The January EP

Album Review of The January EP by Here We Go Magic.

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The January EP

Here We Go Magic

The January EP by Here We Go Magic

Release Date: May 10, 2011
Record label: Secretly Canadian
Genre(s): Pop/Rock, Alternative/Indie Rock, Alternative Pop/Rock, Indie Rock, Experimental Rock

69 Music Critic Score
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The January EP - Fairly Good, Based on 7 Critics

Consequence of Sound - 72
Based on rating B

This is one musical journey that barely seems long enough. Brooklyn’s Here We Go Magic have a truly enchanting release with The January EP. It’s an adventure in experimental psychedelic rock and falsetto vocals, guided by front-man Luke Temple. The album ends abruptly, right when it hits its stride.

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PopMatters - 70
Based on rating 7/10

Here We Go Magic continues to leaven its noise bread with pop yeast on its new January EP. The hypnotic vocals and blanket-like tinklings of Here We Go Magic and Pigeons are still here, but they’re balanced with stronger melodies and more discrete arrangements. Perhaps realizing that our ears and stereos can only take so much musical ecstacy in the higher registers, singer, songwriter and bona fide auteur Luke Temple reigns his expressionistic tendencies in on tracks like “Tulip” and “Hands in the Sky”, adding a note of almost Beatles-like purity to his otherwise messy aesthetic.

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Slant Magazine - 70
Based on rating 3.5/5

Five-piece indie band Here We Go Magic is perhaps the poster child for bedroom music, as the group’s self-titled debut was quite literally recorded at home on an old four-track recorder. As evidenced by standout tracks like “Tunnelvision,” the synthy, dreamy album captured a rich sound with very little bluster, effectively lulling and beguiling listeners with quiet, acoustic-driven psychedelia. Its 2010 follow-up, Pigeons, continued with the same engrossing, lo-fi whimsy, and The January EP manages to stay true to Here We Go Magic’s mastery of pensive immediacy.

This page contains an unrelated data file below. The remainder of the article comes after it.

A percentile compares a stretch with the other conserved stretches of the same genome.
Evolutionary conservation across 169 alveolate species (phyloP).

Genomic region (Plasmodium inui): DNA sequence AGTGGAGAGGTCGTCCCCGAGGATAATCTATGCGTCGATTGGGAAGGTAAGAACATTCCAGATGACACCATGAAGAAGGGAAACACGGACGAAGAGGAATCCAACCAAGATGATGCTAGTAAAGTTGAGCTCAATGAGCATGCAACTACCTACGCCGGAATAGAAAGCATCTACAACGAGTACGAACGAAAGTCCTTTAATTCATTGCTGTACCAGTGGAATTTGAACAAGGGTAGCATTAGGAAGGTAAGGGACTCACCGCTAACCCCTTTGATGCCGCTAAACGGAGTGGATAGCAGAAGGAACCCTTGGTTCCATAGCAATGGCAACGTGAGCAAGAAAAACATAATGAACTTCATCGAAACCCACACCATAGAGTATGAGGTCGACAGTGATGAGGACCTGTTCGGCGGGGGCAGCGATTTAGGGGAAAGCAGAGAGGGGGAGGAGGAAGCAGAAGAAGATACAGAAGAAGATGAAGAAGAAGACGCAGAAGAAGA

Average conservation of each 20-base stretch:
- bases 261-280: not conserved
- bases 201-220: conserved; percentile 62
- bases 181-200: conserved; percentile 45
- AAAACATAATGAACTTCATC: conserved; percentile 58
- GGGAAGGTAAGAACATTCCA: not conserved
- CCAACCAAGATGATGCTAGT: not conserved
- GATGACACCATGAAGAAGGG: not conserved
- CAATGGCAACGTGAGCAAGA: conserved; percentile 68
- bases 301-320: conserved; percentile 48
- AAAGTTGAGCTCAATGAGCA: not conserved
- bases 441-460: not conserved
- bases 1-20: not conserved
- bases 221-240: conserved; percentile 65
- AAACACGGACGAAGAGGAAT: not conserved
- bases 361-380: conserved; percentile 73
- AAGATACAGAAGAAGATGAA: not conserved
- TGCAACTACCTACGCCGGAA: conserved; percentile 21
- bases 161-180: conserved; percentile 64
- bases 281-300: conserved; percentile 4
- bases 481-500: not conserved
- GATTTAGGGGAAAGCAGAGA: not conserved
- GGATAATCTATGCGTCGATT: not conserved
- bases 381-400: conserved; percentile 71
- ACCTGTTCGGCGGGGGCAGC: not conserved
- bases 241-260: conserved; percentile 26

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Under The Radar - 70
Based on rating 7/10

Luke Temple and company pick up where they left off with the fine Pigeons, further exploring their '70s-inflected sounds. The January EP veers away from frenetic Talking Heads rave-ups, instead turning towards spacier, quieter orchestrations. Not entirely, of course, as "Backwards Time" features hiccupping vocals that ape David Byrne and a galloping rhythm that would be at home on Remain in Light.

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Pitchfork - 69
Based on rating 6.9/10

The name "Here We Go Magic" implies two different approaches to music making: 1) Enter into the process with little more than raw talent and a belief in serendipity; and 2) Hit record, shrug, and lazily throw stuff at the wall. Luke Temple's solo project has always split the difference frustratingly between the two. On his self-titled 2009 record, Temple seemed the epitome of the pop-song-loving basement tinkerer, recreating for his own private amusement various strains of psych-pop.

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AllMusic - 60
Based on rating 6/10

Just less than a year on from Pigeons, a sophomore album that found Here We Go Magic simultaneously expanding their personnel, stylistic scope, and mainline indie rock critical profile, the Brooklyn quintet returned with the inexplicably titled January EP. (Perhaps they decided to split the difference between the May release date and the Halloween-ish cover art.) Pigeons already felt like a somewhat less than coherent grab bag of odds and ends, so the prospect of six holdovers from the time of its recording isn't overwhelmingly enticing. But January acquits itself surprisingly well, often offering a sharper sense of focus than its parent album.

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Delusions of Adequacy
Their review was positive

Sometimes the birth of new music is so fortuitous that there seems to be a small batch of high quality music still missing. The follow-up, or counterpart if you will, to last year’s critically-acclaimed Pigeons, The January EP is definitely the makings of a progressing, still evolving and growing band. Although there are remnants left in the subtle way Here We Go Magic’s instrumentation blends with atmospheres for a fantastic melody, this a band far removed from “Fangela”’s jangling sound.

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